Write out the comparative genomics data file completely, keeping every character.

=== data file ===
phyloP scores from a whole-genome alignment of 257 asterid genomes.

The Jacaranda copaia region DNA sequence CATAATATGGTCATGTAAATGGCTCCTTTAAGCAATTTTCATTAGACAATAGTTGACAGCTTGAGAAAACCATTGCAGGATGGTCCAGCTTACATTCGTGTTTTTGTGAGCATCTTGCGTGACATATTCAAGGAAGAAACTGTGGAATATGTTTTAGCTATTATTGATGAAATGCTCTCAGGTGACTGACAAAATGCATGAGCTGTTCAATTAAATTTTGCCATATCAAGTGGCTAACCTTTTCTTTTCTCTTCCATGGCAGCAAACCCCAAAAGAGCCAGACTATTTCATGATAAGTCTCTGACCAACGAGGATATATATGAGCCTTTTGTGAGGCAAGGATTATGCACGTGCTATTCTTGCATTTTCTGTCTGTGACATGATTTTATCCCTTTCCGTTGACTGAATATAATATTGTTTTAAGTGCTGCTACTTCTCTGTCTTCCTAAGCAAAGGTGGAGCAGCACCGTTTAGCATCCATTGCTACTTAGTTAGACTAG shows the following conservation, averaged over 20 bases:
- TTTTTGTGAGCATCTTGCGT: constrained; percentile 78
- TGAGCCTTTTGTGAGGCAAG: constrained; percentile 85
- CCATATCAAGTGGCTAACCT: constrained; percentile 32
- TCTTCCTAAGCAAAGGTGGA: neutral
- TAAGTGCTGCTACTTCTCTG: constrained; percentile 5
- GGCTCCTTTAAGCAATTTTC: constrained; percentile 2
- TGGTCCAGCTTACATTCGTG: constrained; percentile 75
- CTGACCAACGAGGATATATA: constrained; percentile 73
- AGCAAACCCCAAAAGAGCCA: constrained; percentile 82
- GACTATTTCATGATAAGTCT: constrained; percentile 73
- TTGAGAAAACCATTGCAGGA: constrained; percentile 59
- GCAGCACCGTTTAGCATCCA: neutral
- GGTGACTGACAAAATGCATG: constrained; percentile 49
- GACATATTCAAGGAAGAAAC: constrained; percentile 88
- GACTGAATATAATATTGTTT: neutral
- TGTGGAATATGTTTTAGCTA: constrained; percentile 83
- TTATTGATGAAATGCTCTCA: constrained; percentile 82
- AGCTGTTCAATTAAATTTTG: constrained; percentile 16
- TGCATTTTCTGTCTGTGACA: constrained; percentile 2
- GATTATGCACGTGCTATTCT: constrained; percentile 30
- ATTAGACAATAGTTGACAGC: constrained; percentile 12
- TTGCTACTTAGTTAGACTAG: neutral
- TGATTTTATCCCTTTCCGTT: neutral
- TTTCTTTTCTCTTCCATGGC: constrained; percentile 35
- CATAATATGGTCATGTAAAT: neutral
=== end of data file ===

phyloP scores from a whole-genome alignment of 257 asterid genomes.

The Jacaranda copaia region DNA sequence CATAATATGGTCATGTAAATGGCTCCTTTAAGCAATTTTCATTAGACAATAGTTGACAGCTTGAGAAAACCATTGCAGGATGGTCCAGCTTACATTCGTGTTTTTGTGAGCATCTTGCGTGACATATTCAAGGAAGAAACTGTGGAATATGTTTTAGCTATTATTGATGAAATGCTCTCAGGTGACTGACAAAATGCATGAGCTGTTCAATTAAATTTTGCCATATCAAGTGGCTAACCTTTTCTTTTCTCTTCCATGGCAGCAAACCCCAAAAGAGCCAGACTATTTCATGATAAGTCTCTGACCAACGAGGATATATATGAGCCTTTTGTGAGGCAAGGATTATGCACGTGCTATTCTTGCATTTTCTGTCTGTGACATGATTTTATCCCTTTCCGTTGACTGAATATAATATTGTTTTAAGTGCTGCTACTTCTCTGTCTTCCTAAGCAAAGGTGGAGCAGCACCGTTTAGCATCCATTGCTACTTAGTTAGACTAG shows the following conservation, averaged over 20 bases:
- TTTTTGTGAGCATCTTGCGT: constrained; percentile 78
- TGAGCCTTTTGTGAGGCAAG: constrained; percentile 85
- CCATATCAAGTGGCTAACCT: constrained; percentile 32
- TCTTCCTAAGCAAAGGTGGA: neutral
- TAAGTGCTGCTACTTCTCTG: constrained; percentile 5
- GGCTCCTTTAAGCAATTTTC: constrained; percentile 2
- TGGTCCAGCTTACATTCGTG: constrained; percentile 75
- CTGACCAACGAGGATATATA: constrained; percentile 73
- AGCAAACCCCAAAAGAGCCA: constrained; percentile 82
- GACTATTTCATGATAAGTCT: constrained; percentile 73
- TTGAGAAAACCATTGCAGGA: constrained; percentile 59
- GCAGCACCGTTTAGCATCCA: neutral
- GGTGACTGACAAAATGCATG: constrained; percentile 49
- GACATATTCAAGGAAGAAAC: constrained; percentile 88
- GACTGAATATAATATTGTTT: neutral
- TGTGGAATATGTTTTAGCTA: constrained; percentile 83
- TTATTGATGAAATGCTCTCA: constrained; percentile 82
- AGCTGTTCAATTAAATTTTG: constrained; percentile 16
- TGCATTTTCTGTCTGTGACA: constrained; percentile 2
- GATTATGCACGTGCTATTCT: constrained; percentile 30
- ATTAGACAATAGTTGACAGC: constrained; percentile 12
- TTGCTACTTAGTTAGACTAG: neutral
- TGATTTTATCCCTTTCCGTT: neutral
- TTTCTTTTCTCTTCCATGGC: constrained; percentile 35
- CATAATATGGTCATGTAAAT: neutral